I would say that overall, my final graded opinion on most films falls in line with the thinking of the average movie blogger. Maybe not the hardcore, professional critics but guys like me who enjoy a wide range of cinematic experiences and put their thoughts on paper? We usually find some level of agreement. Every once in a while, though, a movie comes along on which my opinion is far different from the rest of my colleagues. Sometimes I despise a movie that most everyone else at least tolerates (see: “House Bunny”). Sometimes, however, it’s the exact opposite: everyone around me, people I trust and usually agree with, pounce upon a film and rip it to shreds, forcing me to stand alone and argue the merits of said film. So without further review, allow me to stand alone and argue the merits of “The Green Hornet.”
“The Green Hornet” opens on young Britt Reid (Seth Rogen) as he is ridiculed by his overbearing, news mogul father, James (Tom Wilkinson). Fast forward twenty years (during which we can assume the rift between father and son only grew wider) and we find Britt as a full-fledged L.A. party guy with no ambition and nothing to show for his privileged life. Things change, however, when James is found dead, leaving his entire media empire to his slacker son. While vandalizing the statue above his father’s grave, a drunken Britt and his driver/barista Kato (Jay Chou) stop a mugging and in the process garner some attention as low-class crooks. Inspired, Britt and Kato decide to become superheroes who will take on the city’s criminal element. However, instead of coming out as heroes and risking the proverbial weaknesses of being good guys (the call of duty, the respect for all human life, etc.), the duo will pose as villains in order to get closer to the real baddies. Britt uses his media influence to push this new terror down the city’s throat and names him The Green Hornet. This new found calling draws the ire of crime boss Chudnofsky (Christoph Waltz), however, and he engages Britt and Kato in a full scale urban war.
It should be noted before I get too far into this sure-to-be-questioned review that I am not a fan of Seth Rogen. A few of his movies (most notably “Knocked Up”) have been enjoyable but on the whole, I generally dislike what he brings to the table. I think he thinks he’s much funnier than he actually is and that annoys me. That said, I thought he was just about the perfect choice for Britt Reid/Green Hornet. He isn’t your typical superhero casting choice but then again the Green Hornet isn’t your typical superhero. This version of the Hornet is as much a bumbling buffoon as he is a stylish butt kicker and Rogen embodies that mentality. It is Kato, and therefore Chou, who provides the real muscle behind the Green Hornet, designing all of his gadgets and putting bad guys down with a righteous array of kung fu moves. Some have complained about Chou’s struggles with the English language but I found this to be much more endearing than annoying. And while Chudnofsky might not be as formidable an opponent as you might want in a villain, Waltz gives a quality and humorous performance, almost a satirical take on his brilliant work as Hans Landa (“Inglourious Basterds”). It’s clear the priorities of “Hornet” are comedy then comic book action but the laughs are plentiful and the mix worked for me. Add in some sweet fight scenes, a well-used soundtrack, and a couple of killer car chases and you’ve got an enjoyable action-comedy.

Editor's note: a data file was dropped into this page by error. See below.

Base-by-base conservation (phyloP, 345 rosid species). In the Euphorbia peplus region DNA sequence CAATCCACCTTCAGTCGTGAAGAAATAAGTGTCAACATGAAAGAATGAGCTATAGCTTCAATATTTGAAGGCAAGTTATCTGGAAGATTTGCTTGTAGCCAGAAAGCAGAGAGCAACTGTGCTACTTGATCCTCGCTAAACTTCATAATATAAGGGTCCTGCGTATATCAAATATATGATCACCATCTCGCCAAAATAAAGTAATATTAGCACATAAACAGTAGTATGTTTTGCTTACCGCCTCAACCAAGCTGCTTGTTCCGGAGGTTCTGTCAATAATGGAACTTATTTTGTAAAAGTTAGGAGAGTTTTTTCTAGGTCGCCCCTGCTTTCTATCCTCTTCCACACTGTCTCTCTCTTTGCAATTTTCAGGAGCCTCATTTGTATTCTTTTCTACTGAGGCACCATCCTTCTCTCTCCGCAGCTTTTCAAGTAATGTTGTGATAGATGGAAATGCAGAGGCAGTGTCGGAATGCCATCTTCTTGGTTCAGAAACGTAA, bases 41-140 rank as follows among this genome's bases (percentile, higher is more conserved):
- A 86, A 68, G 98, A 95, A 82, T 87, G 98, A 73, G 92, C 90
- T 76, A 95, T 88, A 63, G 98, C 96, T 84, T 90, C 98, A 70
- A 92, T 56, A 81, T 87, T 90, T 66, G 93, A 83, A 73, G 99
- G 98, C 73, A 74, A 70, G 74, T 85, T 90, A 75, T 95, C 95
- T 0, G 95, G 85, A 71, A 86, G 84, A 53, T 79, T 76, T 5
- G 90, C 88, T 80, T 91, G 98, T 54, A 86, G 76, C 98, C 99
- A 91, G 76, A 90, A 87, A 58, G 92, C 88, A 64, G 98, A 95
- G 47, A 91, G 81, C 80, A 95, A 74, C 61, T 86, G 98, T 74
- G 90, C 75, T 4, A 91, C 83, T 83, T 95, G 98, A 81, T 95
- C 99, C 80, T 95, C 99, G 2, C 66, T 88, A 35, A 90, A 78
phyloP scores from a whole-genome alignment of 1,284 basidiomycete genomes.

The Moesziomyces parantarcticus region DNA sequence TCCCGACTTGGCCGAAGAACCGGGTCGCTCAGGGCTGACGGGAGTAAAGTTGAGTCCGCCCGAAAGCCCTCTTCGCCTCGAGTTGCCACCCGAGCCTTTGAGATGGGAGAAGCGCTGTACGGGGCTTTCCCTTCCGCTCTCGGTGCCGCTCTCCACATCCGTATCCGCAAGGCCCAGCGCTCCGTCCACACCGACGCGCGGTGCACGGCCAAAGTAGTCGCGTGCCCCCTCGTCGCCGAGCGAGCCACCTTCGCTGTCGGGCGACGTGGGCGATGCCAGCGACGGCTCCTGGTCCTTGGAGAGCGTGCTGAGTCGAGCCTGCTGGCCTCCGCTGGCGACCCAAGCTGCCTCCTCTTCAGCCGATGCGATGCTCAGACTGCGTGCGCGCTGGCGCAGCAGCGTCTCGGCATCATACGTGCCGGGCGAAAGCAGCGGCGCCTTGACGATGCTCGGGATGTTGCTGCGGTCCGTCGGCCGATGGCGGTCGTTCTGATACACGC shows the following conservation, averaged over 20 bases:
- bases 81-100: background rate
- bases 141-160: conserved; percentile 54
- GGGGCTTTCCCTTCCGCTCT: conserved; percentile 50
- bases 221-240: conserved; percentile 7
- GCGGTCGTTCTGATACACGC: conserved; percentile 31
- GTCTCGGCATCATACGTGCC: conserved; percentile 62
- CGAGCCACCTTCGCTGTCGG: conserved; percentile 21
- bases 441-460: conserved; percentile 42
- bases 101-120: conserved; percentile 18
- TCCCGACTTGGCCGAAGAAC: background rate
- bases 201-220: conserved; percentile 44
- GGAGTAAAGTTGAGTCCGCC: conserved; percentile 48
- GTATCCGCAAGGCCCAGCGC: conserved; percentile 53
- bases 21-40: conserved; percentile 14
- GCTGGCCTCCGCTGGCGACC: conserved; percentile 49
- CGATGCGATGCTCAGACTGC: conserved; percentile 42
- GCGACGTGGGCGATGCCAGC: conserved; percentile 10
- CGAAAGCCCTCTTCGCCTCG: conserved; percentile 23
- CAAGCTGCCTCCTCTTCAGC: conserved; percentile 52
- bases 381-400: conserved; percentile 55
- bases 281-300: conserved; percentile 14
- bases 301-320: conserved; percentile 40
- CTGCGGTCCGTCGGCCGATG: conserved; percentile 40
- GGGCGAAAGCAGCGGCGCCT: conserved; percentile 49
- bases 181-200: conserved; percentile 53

That’s not to say I don’t understand the negativity that’s being thrown around. I definitely understand some of the complaints my colleagues have levied against this movie. First and foremost, the post production addition of 3D is infuriating. This enhancement is poorly done and utterly pointless. More often than not I wouldn’t have been able to tell I was watching a 3D movie were it not for the cumbersome Buddy Holly glasses attached to my nose. “Clash of the Titans” has nothing on “The Green Hornet” in terms of hastily added 3D. Likewise, Cameron Diaz’s character, Britt’s secretary, is empty and unnecessary. In all honesty, she didn’t need to be in the movie and she adds nothing of significance to the plot. And speaking of the plot, it seems “story development” wasn’t of great importance. It’s not that “Hornet” is all style, no substance like your average Michael Bay movie. Instead, we get a worthwhile story but one that jumps from place to place and moves along clumsily. These negatives, though, weren’t enough to temper my satisfaction with the movie as a whole.
I went into “Hornet” without having read, seen, or heard a single review of the film and perhaps that added to my experience. Regardless, I confess I thoroughly enjoyed this movie. From almost the first moment, the jokes start flying and the vast majority of them hit the mark. While the humor is certainly slapstick-y, juvenile, and perhaps less witty than my normal comedic taste, I found it to be entertaining and easy to watch. Director Michael Gondry (“Eternal Sunshine of the Spotless Mind”) and screenwriter Rogen establish the tone of the film immediately and seem to ask the audience to get on board or get out. I accepted this invitation to enjoy myself and did just that. “Hornet” is, quite simply, fun and much more so than anything I have come to expect from a January release.
Death to 3D,